In addition, forehand loops felt safe and stable. It doesn’t have as much bounce and explosive power as the other Tenergies, but the difference between them is not too drastic.
However, I don’t feel that the Tenergy 19 is a rubber I’d choose for the forehand side of my racket.
I think that the Tenergy 05 is very controllable already when playing topspin shots. The Tenergy 05 has a higher arc and the ball doesn’t bounce as deep on the table.
In practice, I feel like the Tenergy 05 is at least as safe as the Tenergy 19, probably even more. It doesn’t have as much dwell time, but the arc is a lot better in my opinion.
When forehand looping, the Tenergy 05 produces more speed, more spin, and it is as safe as the Tenergy 19. That’s why we’ve given the latter 4/5 for looping.
Playing away from the table doesn’t require much effort and the rubber feels perfectly safe and stable. The Tenergy 19 is very consistent and reliable when hitting the ball from longer distances.
Its arc is also really good for playing from a distance. It’s not too high nor too low. I find that rubbers with a medium-high arc are very good for playing away from the table and the Tenergy 19 is no exception.
Another attribute that’s very satisfying about it is its “cracking” sound.
Counterlooping close to the table is one of the main strengths of the Tenergy 19 rubber. I’d say that it has the upper hand when countering compared to the Tenergy 05, due to its higher control.
Open-ups were also an area of strength for the Tenergy 19.
Open-ups carried great spin and felt overall more stable than with all the other Tenergies. The Tenergy 19 doesn’t produce as much power, however. If you want to score a power loop against backspin, you’d be better off choosing the Tenergy 05.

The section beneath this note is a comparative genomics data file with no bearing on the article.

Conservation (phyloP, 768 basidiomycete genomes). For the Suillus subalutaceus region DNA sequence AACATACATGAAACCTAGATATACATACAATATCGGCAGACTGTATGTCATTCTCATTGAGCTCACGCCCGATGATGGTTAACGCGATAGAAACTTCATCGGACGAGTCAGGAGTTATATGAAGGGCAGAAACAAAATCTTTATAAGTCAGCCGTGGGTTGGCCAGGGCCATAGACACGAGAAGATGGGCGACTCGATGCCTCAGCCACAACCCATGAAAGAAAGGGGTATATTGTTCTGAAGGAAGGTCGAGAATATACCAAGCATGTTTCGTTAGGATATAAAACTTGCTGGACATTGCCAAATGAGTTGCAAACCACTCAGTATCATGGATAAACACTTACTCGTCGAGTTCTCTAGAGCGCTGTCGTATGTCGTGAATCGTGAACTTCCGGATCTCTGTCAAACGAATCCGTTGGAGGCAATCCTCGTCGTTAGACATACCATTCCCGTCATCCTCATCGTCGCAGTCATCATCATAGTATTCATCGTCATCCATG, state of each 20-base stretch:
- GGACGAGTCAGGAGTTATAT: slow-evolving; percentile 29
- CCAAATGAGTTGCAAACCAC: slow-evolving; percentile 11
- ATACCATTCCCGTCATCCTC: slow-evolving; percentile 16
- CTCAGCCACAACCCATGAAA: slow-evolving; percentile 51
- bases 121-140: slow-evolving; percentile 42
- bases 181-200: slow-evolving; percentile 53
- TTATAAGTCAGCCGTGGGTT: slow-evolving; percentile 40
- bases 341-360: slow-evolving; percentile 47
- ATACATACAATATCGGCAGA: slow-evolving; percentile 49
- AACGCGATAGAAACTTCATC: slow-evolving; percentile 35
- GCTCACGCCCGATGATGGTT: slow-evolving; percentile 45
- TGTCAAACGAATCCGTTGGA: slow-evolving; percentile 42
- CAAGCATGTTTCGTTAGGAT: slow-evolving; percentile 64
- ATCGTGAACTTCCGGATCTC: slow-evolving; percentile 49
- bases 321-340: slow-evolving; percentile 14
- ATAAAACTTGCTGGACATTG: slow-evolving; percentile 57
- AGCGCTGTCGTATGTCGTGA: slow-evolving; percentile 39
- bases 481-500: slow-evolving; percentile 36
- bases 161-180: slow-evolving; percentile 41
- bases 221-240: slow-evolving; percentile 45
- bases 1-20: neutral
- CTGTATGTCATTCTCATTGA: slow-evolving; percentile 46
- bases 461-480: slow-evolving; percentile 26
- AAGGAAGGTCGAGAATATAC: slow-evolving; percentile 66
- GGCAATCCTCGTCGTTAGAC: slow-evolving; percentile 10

The star of the show, however, were backhand exchanges, without a doubt.
Playing backhand exchanges with the Tenergy 19 feels amazing. It has the perfect arc. It doesn’t have an arc that’s too high, like the Tenergy 05, nor too flat, like the Tenergy 64.
The arc on the Tenergy 64 is arguably the best in the right hands since it is the most direct.
Even though the Tenergy 19 is not as fast, it’s a lot more forgiving and it has much more dwell time than the Tenergy 64.
In addition, it is ideal for punch-type shots, active blocks, loops, and counterloops. It just suits the backhand wing marvelously, and that’s why lots of professional players are using it on that wing.
Serve and receive
Serving and receiving are very good with the Tenergy 19.
In terms of serving, it is excellent. Serves carry noticeably more spin than your average rubber.
I’d say that the Tenergy 19 is probably the best Tenergy rubber for serving. It produces as much spin as the Tenergy 05 while being less bouncy.
This makes it easy to load serves with spin while making it easier to keep them short.
Active serve receives are great with the Tenergy 19. Passive receives are just OK. Even if it isn’t as bouncy, it’s still a Tenergy, and you have to know what you’re doing to receive serves properly.
The Tenergy 19 is a great flicking rubber on either wing. It’s a good rubber for both the backhand and the forehand flick.